In August 1944, Bell modified five P-63A airframes, removing all armament, replacing much of the forward aluminum panels with thicker, armored panels and installing armored glass in the wind screen and side windows. In addition, over 100 microphones were installed behind the armored panels and rigged to indicate hits on a counter in the cockpit. A red light replaced the muzzle of the 37 mm cannon in the propeller spinner and was to flash each time the plane was hit by a frangible bullet. Officially designated RP-63As (Restricted from combat use), the five prototypes quickly became know as "Pinballs," and one had this name painted boldly on its nose.

After a few weight and balance problems had been worked out, a further 95 RP-63As were ordered, followed by 200 RP-63Cs in early 1945. With the first deliveries of mass produced frangible ammunition and Pinball aircraft, training finally got under way in early 1945, and the AAF staged a public demonstration of the new program in March of that year. By April 1945, frangible bullet training using the Pinball planes was underway at all seven flexible gunnery schools.

Several problems marred the training, some as had been predicted by the Ordnance Department. Gun sights had to be recalibrated for the lesser velocity and different trajectory of the frangible bullets, and the lead and plastic bullets caused the guns to jam more than usual. Worse for the pilots of the Pinballs were the occasional real round of ammunition that got mixed in with the practice rounds. One pilot returned with his 38mm armored wind screen cracked, and it was agreed that no plastic bullet could do that.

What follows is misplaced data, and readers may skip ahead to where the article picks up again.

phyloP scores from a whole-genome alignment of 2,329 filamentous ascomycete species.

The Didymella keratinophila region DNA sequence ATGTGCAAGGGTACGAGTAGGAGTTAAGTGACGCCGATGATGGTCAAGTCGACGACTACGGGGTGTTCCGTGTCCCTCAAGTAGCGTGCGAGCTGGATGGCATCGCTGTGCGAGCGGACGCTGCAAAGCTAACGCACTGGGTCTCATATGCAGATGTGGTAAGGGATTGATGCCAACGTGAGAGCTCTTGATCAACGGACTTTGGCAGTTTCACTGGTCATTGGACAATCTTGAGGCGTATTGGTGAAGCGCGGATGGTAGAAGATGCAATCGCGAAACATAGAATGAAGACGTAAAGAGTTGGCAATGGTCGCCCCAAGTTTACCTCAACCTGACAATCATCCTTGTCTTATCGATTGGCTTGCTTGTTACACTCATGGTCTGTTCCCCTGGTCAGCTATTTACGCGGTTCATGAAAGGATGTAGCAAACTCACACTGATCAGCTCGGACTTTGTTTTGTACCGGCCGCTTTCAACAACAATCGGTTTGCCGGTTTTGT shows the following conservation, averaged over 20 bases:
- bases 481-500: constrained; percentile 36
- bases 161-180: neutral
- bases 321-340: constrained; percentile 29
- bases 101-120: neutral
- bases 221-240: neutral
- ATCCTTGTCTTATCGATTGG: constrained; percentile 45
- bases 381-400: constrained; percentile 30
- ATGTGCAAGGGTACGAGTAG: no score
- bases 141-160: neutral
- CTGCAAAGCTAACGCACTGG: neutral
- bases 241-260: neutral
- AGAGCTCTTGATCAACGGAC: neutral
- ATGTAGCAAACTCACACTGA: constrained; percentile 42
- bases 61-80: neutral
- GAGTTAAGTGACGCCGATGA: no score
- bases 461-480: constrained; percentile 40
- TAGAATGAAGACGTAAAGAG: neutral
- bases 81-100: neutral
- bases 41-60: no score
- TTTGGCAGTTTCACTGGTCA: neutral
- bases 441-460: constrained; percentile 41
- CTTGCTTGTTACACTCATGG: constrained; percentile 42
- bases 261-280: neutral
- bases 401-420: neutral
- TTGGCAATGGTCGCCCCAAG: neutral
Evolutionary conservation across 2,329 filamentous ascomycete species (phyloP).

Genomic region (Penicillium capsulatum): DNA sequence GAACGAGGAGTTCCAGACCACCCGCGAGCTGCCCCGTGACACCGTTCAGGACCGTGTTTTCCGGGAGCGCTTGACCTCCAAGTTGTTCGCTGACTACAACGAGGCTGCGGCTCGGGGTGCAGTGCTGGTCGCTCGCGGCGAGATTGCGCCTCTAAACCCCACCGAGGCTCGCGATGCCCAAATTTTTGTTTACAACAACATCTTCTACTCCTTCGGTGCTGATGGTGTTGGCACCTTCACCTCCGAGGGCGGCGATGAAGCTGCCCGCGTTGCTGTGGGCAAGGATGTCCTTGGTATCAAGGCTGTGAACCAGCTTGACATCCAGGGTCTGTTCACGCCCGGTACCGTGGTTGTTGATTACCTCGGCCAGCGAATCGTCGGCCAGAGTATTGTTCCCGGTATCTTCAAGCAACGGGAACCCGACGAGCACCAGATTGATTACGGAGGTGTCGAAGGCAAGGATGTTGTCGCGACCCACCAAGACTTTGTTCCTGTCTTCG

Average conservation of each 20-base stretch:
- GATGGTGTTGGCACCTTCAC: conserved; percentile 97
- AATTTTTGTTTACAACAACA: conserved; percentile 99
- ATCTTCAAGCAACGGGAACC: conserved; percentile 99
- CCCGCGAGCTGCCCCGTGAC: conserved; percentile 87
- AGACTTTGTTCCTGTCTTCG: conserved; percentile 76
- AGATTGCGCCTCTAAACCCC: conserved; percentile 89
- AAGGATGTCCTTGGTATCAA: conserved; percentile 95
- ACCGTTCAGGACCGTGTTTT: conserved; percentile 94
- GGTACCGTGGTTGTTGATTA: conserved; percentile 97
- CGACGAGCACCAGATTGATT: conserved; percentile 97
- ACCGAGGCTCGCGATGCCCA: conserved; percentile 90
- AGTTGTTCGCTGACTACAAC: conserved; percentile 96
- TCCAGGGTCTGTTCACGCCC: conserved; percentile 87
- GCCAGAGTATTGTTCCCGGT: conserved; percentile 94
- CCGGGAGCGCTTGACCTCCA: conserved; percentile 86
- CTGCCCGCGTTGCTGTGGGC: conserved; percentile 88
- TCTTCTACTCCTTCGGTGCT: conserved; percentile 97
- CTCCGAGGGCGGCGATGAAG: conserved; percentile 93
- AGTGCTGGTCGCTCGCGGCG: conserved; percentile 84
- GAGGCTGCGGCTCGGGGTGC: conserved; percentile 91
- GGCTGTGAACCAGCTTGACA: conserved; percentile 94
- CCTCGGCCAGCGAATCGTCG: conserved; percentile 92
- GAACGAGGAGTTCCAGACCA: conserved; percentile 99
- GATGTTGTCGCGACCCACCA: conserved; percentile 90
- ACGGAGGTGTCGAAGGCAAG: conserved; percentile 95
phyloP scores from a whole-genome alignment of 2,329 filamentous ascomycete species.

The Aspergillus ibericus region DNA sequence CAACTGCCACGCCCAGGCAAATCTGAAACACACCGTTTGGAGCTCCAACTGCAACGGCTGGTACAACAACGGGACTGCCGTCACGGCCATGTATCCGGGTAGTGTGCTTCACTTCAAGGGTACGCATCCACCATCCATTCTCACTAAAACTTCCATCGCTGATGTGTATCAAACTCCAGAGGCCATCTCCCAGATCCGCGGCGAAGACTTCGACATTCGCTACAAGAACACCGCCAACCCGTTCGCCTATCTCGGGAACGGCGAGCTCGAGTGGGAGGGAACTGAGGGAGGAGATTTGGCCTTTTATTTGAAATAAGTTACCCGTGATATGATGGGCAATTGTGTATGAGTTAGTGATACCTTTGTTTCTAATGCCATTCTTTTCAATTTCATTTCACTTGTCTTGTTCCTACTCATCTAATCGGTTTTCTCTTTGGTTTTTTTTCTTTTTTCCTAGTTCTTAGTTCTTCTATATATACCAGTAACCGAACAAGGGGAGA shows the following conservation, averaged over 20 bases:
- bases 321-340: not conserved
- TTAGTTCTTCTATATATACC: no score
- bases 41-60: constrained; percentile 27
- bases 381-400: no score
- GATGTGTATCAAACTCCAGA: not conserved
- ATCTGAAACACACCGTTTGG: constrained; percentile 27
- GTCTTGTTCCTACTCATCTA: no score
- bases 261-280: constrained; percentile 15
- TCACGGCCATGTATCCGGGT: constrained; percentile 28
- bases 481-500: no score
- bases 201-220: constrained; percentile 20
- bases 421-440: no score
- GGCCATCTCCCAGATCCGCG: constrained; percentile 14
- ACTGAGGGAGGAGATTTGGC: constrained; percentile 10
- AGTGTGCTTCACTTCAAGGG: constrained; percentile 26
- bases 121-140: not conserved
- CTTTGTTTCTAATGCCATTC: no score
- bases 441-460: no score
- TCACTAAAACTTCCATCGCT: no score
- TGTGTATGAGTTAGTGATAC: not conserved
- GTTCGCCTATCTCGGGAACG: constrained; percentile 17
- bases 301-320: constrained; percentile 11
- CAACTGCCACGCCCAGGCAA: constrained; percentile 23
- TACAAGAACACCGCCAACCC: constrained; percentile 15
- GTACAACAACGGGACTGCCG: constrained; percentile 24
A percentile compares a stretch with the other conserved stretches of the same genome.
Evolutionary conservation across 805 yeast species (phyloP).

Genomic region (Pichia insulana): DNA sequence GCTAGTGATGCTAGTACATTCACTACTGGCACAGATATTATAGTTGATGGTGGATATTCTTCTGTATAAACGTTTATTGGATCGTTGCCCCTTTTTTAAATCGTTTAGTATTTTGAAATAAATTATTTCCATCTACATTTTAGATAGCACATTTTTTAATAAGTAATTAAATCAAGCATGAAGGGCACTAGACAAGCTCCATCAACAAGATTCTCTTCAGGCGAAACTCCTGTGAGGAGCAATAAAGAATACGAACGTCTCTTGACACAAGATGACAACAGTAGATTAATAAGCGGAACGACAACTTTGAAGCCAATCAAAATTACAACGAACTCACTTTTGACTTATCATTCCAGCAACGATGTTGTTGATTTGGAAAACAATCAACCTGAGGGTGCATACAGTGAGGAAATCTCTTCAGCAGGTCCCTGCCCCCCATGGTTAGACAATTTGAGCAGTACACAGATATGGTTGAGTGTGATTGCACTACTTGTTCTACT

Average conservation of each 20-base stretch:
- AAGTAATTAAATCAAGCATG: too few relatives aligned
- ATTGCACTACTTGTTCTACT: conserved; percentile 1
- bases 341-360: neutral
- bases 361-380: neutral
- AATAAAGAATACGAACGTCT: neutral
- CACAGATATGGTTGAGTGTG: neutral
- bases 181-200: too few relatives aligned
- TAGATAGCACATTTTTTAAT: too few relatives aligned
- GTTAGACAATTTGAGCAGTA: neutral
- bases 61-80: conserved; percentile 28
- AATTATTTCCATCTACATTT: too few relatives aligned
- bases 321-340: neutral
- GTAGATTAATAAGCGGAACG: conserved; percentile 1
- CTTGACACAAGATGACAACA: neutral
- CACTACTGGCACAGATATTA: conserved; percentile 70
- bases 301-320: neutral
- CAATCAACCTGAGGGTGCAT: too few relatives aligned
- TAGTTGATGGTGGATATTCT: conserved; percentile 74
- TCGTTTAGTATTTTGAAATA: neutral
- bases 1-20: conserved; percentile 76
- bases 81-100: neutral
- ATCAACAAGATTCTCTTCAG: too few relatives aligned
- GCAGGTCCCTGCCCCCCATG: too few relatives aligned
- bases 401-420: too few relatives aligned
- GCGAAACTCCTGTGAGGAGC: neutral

But the frangible bullets themselves did occasionally down a target plane, when the gunners continued firing as the Pinballs peeled off to start another attack run. This allowed fragments of the bullets to hit the oil and coolant radiators mounted in the wing roots, quickly causing the Pinball’s engine to overheat. Thankfully, most such "kills" ended with a safe gear down landing in the desert.

To better protect the target plane and pilot, the last version of the Pinball, the RP-63G, had armor extended further back to protect the engine cooling intakes — the total weight of armor reaching 2,164 pounds. In addition, more lights were added on the fuselage and wings to better indicate hits to the gunners. Only 32 of these ultimate Pinballs had been delivered when production was cancelled at the end of the war.

With future fighters and bombers both jet powered and much faster, conventional aerial gunnery was about to become obsolete. The Boeing B-29’s gun turrets were already remotely controlled, except for the tail gun, with complex electro-mechanical computers to aid in their aiming. Thus, the Pinballs and frangible bullet program were transferred from the AAF’s Training Command to the new Strategic Air Command, where they continued to help train B-29 gunners. By 1948, however, even SAC had abandoned the program. The surviving Pinball aircraft were redesignated as QF-63s just in time for most to be mothballed or scrapped.

If the frangible bullet program had been developed earlier, would it and Operation Pinball have saved American bomber crews over Europe in 1944? Many involved in the Pinball program think so, but with the end of the war came the end of the long and heroic tradition of aerial gunnery, so we will never know for sure. One can only imagine that the Pinball pilots breathed a collective sigh of relief.